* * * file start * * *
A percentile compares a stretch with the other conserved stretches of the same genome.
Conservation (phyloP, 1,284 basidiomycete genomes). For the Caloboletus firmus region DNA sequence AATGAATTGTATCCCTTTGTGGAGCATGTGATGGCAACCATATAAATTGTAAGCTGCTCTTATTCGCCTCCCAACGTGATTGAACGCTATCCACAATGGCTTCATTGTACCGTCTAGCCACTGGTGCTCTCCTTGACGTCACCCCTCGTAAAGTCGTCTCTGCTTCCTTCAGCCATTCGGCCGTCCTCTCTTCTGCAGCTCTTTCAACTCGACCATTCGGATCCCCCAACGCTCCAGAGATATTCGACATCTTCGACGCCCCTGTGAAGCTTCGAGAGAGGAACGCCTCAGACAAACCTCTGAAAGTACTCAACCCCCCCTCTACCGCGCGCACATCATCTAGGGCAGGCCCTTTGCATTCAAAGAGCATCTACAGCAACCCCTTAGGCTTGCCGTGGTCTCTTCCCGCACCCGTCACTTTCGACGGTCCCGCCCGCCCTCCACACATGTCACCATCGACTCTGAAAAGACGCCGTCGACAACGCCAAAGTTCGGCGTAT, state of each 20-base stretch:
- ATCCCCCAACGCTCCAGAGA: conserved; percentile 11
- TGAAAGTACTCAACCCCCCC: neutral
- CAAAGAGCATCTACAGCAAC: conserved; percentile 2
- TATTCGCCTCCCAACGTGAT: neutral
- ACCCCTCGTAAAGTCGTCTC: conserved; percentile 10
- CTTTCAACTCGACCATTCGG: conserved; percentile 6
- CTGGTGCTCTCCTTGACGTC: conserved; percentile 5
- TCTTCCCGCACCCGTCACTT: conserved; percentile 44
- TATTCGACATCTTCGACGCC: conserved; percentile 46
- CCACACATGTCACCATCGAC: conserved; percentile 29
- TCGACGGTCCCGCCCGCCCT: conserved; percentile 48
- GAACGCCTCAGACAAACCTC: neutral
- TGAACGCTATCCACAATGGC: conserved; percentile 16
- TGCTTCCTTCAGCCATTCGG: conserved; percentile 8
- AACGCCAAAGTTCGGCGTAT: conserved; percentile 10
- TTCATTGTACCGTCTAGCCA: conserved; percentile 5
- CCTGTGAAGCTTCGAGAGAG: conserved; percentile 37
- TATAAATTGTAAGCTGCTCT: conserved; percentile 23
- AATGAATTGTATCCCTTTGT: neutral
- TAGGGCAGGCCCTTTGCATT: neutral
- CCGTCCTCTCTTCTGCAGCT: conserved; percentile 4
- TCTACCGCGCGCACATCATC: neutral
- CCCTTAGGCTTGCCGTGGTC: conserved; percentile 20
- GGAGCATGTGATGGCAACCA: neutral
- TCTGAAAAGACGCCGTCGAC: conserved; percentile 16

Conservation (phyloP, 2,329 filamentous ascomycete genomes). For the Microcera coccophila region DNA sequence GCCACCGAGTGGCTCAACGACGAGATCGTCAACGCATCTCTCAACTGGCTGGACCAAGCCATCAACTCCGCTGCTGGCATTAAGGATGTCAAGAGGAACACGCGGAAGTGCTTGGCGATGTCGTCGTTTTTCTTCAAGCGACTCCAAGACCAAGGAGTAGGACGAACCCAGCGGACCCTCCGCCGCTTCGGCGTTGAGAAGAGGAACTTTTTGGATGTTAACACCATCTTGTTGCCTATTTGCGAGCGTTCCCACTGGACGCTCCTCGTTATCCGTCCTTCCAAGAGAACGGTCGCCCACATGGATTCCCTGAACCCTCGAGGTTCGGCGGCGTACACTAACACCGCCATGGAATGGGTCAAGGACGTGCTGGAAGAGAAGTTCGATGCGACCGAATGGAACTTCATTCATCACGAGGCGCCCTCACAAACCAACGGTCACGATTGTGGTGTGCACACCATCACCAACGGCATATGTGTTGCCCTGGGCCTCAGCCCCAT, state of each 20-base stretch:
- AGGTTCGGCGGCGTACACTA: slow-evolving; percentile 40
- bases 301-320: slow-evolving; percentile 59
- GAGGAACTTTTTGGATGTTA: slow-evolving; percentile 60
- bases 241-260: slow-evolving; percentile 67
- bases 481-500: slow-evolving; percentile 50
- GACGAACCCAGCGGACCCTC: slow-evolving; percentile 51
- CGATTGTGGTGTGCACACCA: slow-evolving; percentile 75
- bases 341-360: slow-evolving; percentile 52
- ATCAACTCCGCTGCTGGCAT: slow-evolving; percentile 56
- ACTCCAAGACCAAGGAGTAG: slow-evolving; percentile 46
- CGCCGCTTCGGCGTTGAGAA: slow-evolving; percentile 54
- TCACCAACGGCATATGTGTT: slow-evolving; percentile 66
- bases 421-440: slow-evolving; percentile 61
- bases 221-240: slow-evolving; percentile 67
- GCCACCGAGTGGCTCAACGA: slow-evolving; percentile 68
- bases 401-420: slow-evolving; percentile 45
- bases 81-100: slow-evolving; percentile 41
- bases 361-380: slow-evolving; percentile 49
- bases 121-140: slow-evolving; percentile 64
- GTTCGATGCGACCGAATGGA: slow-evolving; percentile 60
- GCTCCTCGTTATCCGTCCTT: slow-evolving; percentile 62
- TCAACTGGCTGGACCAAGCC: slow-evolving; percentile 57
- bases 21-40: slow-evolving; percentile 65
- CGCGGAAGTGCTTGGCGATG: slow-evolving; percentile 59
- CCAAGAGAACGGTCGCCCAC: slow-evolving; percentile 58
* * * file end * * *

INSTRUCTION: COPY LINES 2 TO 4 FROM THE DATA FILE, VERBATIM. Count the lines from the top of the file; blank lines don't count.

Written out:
Conservation (phyloP, 1,284 basidiomycete genomes). For the Caloboletus firmus region DNA sequence AATGAATTGTATCCCTTTGTGGAGCATGTGATGGCAACCATATAAATTGTAAGCTGCTCTTATTCGCCTCCCAACGTGATTGAACGCTATCCACAATGGCTTCATTGTACCGTCTAGCCACTGGTGCTCTCCTTGACGTCACCCCTCGTAAAGTCGTCTCTGCTTCCTTCAGCCATTCGGCCGTCCTCTCTTCTGCAGCTCTTTCAACTCGACCATTCGGATCCCCCAACGCTCCAGAGATATTCGACATCTTCGACGCCCCTGTGAAGCTTCGAGAGAGGAACGCCTCAGACAAACCTCTGAAAGTACTCAACCCCCCCTCTACCGCGCGCACATCATCTAGGGCAGGCCCTTTGCATTCAAAGAGCATCTACAGCAACCCCTTAGGCTTGCCGTGGTCTCTTCCCGCACCCGTCACTTTCGACGGTCCCGCCCGCCCTCCACACATGTCACCATCGACTCTGAAAAGACGCCGTCGACAACGCCAAAGTTCGGCGTAT, state of each 20-base stretch:
- ATCCCCCAACGCTCCAGAGA: conserved; percentile 11
- TGAAAGTACTCAACCCCCCC: neutral